Yet on the riverbanks, there are also signs of the coming northern hemisphere spring, signs in which we can hold hope for the year ahead: the thrusting shoots of daffodils, the dainty heads of snowdrop flowers emerging against all the frozen, wintery odds.
Such moments in the cycle of nature always instill a sense of optimism and, of course, we need that more than ever this year. We fervently hope the 12 months ahead will see us emerge from this miserable pandemic. But it also needs to be the year in which nature itself is given a chance when natural systems that are breaking down are addressed and revived. Not least the rivers and streams themselves.
From pollution to climate change and over-extraction, the world’s waterways are under assault. And the plight of the Atlantic salmon tells the story.
Many years ago, I stood mesmerized by the flowing waters of the River Ettrick in the Scottish town of Selkirk. The place was alive with leaping fish, an astonishing sight as salmon migrating from seas off Greenland and Iceland leapt upstream over the town weir in their dozens. The wild fish were coming back to their home waters to spawn, as they have done for millennia.
But year after year, the numbers of returning salmon have been decreasing. And in the last few years, the decline has been in freefall. In Scotland, it is estimated that less than 5 percent of salmon return to their rivers, compared with 20 percent 50 years ago. And it is a problem across the range of the Atlantic salmon, from the United States to Russia.
“In 1985 there were between eight to 10 million salmon in Atlantic waters and rivers,” said Mark Bilsby of the Atlantic Salmon Trust. “Now we estimate numbers of two to three million. They are the proverbial canary in the coal mine, telling us something is drastically wrong in our rivers and seas.”
According to the North Atlantic Salmon Conservation Organisation, only 14 percent of rivers on both sides of the Atlantic now have sustainable salmon populations. The rest are either at risk or threatened in some way. And 7 percent of rivers have lost their salmon populations altogether.
Out to sea
”Most scientists point to problems at sea,” said Claire Mercer Nairne who runs a famous stretch of salmon fishing water on the River Tay in Perthshire in Scotland.
“The Atlantic salmon is born in a river and then migrates to the Norweigan Sea and the waters off southwest Greenland, to grow into a full-size adult,” Mercer Nairne told me. “These feeding grounds have been directly impacted by climate change and ocean warming.
“New competing carnivorous species like mackerel are moving north, not only putting pressure on food availability for salmon but also increasing the chances of wild salmon being caught as by-catches by trawlers.”
Problems at sea also bring the issue of aquaculture into focus which has had disastrous consequences for wild salmon populations.
Andrew Graham-Stewart is the director of Salmon and Trout Conservation, Scotland. He said that parasitic sea lice emanating from salmon farms have had a deadly impact on wild salmon numbers in the west highlands and islands of Scotland. The parasites latch on to and kill the fish before they even have a chance of reaching the open ocean. In Scotland, there are now more than 200 fish farms, which produce over 150,000 tonnes of salmon a year.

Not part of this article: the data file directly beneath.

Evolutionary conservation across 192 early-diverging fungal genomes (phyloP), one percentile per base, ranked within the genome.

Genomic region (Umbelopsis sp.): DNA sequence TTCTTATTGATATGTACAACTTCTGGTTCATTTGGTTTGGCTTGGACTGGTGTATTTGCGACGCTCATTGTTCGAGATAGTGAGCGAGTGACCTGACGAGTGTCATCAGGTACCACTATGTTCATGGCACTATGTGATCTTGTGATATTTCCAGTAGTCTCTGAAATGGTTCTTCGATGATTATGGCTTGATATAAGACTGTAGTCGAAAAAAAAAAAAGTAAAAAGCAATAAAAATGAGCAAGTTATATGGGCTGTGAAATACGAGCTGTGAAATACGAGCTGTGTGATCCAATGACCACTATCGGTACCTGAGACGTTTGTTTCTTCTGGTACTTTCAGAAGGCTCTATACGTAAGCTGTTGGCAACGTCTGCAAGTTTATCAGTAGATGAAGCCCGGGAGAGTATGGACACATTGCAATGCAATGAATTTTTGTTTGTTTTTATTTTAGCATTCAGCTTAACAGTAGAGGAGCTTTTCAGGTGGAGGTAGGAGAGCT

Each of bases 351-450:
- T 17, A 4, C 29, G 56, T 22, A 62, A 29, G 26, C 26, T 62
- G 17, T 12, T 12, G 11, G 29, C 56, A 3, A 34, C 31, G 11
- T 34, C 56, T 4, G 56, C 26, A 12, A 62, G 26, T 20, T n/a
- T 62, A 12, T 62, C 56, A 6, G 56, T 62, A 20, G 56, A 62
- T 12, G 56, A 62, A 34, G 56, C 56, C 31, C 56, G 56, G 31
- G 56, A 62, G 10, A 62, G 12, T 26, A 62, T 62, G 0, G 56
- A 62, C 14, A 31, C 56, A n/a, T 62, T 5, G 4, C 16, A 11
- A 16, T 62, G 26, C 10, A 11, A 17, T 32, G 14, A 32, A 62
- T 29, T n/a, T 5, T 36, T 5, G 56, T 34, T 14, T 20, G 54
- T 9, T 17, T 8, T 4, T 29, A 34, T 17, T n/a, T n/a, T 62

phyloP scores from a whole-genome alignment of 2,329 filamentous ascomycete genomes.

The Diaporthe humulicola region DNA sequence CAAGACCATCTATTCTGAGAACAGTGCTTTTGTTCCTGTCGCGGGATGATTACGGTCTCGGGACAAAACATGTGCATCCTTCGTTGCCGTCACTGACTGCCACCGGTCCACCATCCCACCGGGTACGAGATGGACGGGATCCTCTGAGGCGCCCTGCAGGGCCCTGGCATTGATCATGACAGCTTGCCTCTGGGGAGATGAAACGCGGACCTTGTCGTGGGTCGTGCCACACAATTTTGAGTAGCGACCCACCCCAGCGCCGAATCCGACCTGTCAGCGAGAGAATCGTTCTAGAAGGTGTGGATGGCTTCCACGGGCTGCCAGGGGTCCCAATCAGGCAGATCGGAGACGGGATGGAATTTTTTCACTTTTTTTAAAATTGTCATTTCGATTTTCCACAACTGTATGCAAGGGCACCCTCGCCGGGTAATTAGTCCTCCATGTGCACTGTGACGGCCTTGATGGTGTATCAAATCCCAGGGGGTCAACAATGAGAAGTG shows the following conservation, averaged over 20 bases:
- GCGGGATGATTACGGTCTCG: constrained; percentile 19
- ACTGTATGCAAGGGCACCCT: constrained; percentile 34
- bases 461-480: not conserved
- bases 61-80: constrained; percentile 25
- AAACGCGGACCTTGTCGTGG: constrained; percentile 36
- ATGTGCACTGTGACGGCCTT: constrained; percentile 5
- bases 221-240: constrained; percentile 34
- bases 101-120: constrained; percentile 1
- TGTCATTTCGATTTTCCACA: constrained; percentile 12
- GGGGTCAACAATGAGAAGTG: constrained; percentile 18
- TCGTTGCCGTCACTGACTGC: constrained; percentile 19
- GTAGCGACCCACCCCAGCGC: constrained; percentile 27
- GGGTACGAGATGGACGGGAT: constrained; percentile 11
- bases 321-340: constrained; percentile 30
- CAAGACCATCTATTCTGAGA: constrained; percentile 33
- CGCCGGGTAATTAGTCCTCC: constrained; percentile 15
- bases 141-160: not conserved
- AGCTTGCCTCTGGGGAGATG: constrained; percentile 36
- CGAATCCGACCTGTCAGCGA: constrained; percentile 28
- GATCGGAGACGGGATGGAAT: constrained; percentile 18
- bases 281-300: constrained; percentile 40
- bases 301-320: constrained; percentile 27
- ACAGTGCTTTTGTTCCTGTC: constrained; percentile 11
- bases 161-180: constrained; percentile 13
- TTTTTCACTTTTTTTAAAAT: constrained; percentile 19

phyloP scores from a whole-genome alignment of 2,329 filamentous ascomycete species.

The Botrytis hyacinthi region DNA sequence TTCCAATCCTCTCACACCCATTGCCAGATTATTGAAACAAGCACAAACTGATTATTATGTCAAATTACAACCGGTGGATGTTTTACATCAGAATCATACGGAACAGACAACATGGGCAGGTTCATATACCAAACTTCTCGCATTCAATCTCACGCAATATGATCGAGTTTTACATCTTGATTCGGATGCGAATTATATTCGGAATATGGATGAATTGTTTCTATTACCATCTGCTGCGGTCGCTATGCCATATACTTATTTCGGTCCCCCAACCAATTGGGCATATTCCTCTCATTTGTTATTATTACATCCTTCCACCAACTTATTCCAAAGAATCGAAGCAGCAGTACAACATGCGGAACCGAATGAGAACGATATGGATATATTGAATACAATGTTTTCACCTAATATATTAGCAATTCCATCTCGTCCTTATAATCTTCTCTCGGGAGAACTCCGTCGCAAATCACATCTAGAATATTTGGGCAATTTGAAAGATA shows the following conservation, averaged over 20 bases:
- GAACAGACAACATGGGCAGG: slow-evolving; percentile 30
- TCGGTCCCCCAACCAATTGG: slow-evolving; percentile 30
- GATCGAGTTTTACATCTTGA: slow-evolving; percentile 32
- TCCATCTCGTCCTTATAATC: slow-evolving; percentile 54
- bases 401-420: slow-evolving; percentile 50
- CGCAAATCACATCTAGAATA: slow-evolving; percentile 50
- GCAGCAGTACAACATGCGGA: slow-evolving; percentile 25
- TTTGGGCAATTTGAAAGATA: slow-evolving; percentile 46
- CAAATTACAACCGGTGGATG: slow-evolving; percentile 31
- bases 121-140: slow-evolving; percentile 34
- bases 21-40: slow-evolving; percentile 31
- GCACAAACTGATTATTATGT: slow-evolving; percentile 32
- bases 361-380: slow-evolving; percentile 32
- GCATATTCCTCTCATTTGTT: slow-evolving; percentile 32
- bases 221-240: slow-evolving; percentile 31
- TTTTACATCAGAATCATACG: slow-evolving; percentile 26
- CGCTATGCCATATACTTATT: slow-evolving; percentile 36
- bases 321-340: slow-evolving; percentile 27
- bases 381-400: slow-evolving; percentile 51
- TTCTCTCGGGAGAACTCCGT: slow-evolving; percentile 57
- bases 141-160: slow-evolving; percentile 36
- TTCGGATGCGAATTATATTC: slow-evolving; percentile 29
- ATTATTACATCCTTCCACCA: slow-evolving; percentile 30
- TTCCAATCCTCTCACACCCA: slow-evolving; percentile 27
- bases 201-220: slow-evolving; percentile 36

“We desperately need the Scottish government to make wild salmon an absolute political priority,” Graham-Stewart said. “Successive Scottish governments have failed in this regard, not least in their unwavering support – whatever the environmental consequences – for the expansion of the salmon farming industry.”
Graham-Stewart also stressed the need to address the factors limiting the number of juvenile salmon migrating from river to sea. “These include chemical and other pollution from agriculture and forestry, plus the impact of dams which deny or limit access for adult salmon to large areas of spawning habitat.”
In the UK there is now a coordinated effort to save the Atlantic salmon. The Missing Salmon Alliance is bringing all the leading salmon conservation organisations together to fight to save the fish.
“The idea of the Alliance is to restore salmon numbers and stabilise and reverse the decline,” said Mark Bilsby of the Atlantic Salmon Trust. “We need to work together and pool resources to get the job done.”
Young salmon called smolts are being tagged in Scottish rivers and are then tracked to better understand where, when, and how they go missing, to identify how to better look after them.
The life of the migrating salmon is one of the world’s natural wonders and for Mercer Nairne this badge of honour could be part of the solution.
“I would say that the best thing we can do to help the wild salmon is to make it popular, to make it loved by the wider public, just like seals and dolphins. There is nothing more majestic than the king of fish braving treacherous waterfalls to return home,” she said.
“I can see the wild Scottish salmon being part of the tourism trail just like the Scottish wild cat. It’s an iconic species that is part of British heritage.”
From tourism to the table, there is no question about the intrinsic worth of the Atlantic salmon. But a return to something akin to natural abundance in our rivers and streams would be a priceless comeback for this extraordinary and dangerously threatened fish.